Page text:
Medellin wins the Lee Kuan Yew World City Prize

The second-largest city in Colombia has been recognised for its transformation from a city struggling with uncontrolled urban expansion and violence to one that is now held up as a model for sustainable urban innovation.

Medellin, Colombia's second-largest city, is the 2016 Lee Kuan Yew World City Prize Laureate. Image: Municipality of Medellin / Video: Urban Redevelopment Authority

The city of Medellin in Colombia has won the coveted Lee Kuan Yew World City Prize for its remarkable transformation over the past two decades that saw it go from being one of the world’s most dangerous cities to a liveable and innovative one.

Medellin has tackled its most pressing challenges – ranging from uncontrolled urban expansion, sky-high crime rates and drug-fuelled battles – and improved the economy as well as its citizens’ quality of life through bold leadership, long-term plans and sustainable social innovation in the face of limited resources, said Professor Kishore Mahbubani, chairperson of the Nominating Committee.

Singapore’s Urban Redevelopment Authority (URA) and the Centre for Liveable Cities - who are joint organisers of the award - announced the winner on Wednesday at a press briefing at the URA Centre. 

Mahbubani, who is also dean of the Lee Kuan Yew School of Public Policy at the National University of Singapore, noted that the challenges Medellin faced over the past two decades is representative of a global challenge many cities in Africa, Asia and Latin America are experiencing today.

“Rapid urbanisation is changing the whole landscape of human settlement, with significant effects on living conditions and economic development. What the world desperately needs now is innovative and sustainable urban solutions,” he said.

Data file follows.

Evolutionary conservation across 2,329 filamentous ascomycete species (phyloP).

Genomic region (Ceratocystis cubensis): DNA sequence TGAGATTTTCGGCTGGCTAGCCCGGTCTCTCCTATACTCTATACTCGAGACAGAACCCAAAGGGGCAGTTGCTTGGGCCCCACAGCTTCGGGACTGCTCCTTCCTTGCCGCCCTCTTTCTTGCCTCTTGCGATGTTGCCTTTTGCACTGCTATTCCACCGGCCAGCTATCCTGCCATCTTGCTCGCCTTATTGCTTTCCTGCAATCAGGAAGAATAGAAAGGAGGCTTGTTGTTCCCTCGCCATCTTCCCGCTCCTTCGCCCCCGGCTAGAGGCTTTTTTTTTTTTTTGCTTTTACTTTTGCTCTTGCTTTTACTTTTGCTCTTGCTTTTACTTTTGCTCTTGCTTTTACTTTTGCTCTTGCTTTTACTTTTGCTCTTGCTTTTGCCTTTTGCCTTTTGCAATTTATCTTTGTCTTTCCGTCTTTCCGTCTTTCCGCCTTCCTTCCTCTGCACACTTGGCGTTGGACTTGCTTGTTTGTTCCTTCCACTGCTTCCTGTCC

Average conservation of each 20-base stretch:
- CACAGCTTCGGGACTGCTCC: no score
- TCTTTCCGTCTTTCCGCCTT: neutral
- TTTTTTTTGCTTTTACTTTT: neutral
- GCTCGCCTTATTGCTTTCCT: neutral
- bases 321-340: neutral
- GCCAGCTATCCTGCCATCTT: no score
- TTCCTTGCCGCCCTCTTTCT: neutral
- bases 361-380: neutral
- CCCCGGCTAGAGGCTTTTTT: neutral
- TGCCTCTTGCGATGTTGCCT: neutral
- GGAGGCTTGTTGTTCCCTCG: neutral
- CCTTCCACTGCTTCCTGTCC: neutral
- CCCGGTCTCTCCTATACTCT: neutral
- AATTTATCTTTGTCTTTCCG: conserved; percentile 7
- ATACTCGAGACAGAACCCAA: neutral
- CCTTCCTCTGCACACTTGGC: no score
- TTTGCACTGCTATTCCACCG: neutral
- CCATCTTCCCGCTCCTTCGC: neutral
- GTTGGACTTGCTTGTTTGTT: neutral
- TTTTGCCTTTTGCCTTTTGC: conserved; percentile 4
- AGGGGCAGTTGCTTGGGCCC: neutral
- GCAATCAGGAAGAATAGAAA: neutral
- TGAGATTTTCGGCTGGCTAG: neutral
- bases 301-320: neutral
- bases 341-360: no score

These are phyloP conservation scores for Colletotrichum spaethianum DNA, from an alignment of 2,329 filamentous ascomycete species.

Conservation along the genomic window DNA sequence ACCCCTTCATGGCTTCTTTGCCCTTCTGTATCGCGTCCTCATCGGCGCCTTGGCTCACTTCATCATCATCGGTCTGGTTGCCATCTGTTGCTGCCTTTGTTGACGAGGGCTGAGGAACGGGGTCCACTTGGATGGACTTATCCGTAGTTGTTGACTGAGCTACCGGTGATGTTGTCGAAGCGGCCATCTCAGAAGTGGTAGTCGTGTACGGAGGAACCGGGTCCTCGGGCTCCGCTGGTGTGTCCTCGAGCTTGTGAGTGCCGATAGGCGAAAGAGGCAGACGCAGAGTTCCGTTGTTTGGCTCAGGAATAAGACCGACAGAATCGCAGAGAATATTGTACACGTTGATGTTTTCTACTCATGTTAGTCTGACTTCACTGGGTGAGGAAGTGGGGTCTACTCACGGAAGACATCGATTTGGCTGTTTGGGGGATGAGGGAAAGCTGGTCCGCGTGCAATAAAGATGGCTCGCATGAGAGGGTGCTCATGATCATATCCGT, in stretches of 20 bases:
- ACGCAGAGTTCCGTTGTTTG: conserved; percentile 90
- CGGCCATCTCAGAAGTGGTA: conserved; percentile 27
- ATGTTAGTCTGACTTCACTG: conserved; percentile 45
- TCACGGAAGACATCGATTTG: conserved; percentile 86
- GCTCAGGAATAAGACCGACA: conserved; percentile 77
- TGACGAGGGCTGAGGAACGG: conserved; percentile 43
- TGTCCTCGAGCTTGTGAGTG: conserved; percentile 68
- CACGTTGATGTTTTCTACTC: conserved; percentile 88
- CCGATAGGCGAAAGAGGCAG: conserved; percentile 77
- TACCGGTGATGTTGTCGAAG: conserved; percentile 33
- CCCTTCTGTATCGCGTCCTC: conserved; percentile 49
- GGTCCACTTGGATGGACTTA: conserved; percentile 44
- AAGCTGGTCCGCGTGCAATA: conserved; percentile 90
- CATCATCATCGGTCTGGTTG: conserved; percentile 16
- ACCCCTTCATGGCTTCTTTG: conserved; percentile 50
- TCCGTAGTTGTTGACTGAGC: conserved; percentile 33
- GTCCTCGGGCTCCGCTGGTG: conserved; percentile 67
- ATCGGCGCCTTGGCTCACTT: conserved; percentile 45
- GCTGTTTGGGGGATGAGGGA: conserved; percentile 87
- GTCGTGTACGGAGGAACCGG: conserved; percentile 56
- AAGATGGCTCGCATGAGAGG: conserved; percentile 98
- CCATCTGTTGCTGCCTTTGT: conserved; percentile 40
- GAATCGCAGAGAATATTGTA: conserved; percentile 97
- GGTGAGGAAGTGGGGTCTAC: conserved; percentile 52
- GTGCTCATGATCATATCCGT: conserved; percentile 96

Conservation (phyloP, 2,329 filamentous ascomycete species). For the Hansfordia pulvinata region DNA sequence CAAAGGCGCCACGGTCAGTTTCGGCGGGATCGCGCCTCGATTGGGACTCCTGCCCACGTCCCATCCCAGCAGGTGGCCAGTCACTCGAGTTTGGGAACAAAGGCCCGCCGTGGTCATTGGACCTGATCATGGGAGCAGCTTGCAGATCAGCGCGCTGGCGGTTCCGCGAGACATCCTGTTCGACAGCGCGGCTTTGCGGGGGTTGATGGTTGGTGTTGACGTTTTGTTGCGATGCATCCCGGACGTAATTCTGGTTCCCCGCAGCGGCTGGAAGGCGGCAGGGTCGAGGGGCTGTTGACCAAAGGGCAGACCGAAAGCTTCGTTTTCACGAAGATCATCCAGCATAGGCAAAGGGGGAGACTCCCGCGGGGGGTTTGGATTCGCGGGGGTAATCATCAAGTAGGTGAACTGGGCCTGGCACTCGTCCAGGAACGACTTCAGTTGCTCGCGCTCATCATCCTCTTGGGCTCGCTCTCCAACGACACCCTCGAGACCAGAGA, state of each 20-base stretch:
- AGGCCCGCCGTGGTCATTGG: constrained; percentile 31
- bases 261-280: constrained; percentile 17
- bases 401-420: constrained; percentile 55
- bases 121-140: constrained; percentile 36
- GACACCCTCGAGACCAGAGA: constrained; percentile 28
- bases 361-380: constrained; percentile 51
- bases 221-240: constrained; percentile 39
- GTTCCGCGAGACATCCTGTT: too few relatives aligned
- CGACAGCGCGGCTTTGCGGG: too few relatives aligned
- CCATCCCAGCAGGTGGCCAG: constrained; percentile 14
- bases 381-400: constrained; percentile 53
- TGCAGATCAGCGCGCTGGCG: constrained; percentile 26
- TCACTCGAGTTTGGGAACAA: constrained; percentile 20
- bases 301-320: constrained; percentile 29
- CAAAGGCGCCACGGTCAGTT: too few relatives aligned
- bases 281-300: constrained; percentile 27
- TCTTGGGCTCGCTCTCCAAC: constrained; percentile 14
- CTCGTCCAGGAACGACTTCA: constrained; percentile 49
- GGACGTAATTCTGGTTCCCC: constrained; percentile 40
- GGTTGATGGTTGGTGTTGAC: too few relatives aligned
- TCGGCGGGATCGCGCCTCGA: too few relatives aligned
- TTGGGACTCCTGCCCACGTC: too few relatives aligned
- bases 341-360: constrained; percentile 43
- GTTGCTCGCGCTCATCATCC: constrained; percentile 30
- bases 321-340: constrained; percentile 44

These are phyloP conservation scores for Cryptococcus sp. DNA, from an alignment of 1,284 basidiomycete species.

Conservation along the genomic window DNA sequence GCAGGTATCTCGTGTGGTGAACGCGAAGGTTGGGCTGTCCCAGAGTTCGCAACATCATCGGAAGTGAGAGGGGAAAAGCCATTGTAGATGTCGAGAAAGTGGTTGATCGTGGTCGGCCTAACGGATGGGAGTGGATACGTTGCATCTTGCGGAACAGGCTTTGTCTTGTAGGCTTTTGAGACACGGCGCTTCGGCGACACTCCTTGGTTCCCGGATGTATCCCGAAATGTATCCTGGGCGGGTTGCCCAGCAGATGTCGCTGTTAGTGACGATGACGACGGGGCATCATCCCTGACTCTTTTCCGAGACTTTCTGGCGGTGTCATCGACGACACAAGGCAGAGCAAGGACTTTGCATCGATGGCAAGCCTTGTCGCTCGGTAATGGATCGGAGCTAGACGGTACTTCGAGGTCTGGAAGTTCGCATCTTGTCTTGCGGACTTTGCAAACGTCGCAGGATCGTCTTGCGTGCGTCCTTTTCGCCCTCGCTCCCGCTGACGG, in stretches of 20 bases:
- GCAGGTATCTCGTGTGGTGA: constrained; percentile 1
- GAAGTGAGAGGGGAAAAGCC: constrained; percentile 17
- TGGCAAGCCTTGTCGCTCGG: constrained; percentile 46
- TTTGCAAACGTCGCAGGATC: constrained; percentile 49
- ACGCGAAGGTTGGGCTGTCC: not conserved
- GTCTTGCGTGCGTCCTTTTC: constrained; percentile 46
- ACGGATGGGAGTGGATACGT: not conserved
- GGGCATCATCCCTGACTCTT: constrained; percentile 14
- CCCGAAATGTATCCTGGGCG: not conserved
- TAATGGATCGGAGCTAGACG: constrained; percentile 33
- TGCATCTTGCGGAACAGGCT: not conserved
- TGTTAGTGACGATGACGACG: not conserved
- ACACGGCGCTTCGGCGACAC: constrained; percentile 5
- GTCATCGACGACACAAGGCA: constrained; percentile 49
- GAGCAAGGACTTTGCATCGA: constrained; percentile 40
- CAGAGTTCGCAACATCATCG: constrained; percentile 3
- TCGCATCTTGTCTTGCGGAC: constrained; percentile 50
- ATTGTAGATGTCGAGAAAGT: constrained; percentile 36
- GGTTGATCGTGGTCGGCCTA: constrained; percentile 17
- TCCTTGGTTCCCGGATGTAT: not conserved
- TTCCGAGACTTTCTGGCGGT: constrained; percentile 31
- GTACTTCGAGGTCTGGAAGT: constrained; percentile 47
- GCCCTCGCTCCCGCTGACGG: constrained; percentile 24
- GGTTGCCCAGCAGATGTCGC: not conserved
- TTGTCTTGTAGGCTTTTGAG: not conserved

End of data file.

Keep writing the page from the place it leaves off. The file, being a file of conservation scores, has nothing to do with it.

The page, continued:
Launched in 2009, the Lee Kuan Yew World City Prize is named after Singapore’s first Prime Minister for his success in guiding the city-state’s development.

The award recognises achievements and innovations in sustainable urban development. Past Prize laureates include Suzhou in 2014, New York in 2012, and Spain’s Bilbao city hall in 2010.

Medellin was chosen out of 38 nominated cities through a rigorous two-tier selection process. The biennial Prize now only considers nominations from cities - it used to accept nominations from both individuals and organisations - a new approach which its organisers say emphasises the importance of collaboration across different sectors in building successful cities.

The city’s bold leadership was credited for Medellin’s achievement. In their citation, the jury noted that “a succession of leaders have demonstrated the willingness to recognise and take on deep-rooted problems – the wealth division, lack of equity and opportunities for its citizens that had allowed crime to overwhelm the city in the past – providing the much-needed continuity for efforts to rehabilitate neighbourhoods and improving living conditions in the informal settlements”.

Despite limited resources, Medellin found an alternative way to generate funds by working with a publicly-owned utilities company that channels roughly 30 per cent of its annual profits into public infrastructure investments.

Former mayor of Medellin Anibal Gaviria Correa and the other leaders of Medellin - featured in this video - led the transformation through effective small-scale but high-impact projects.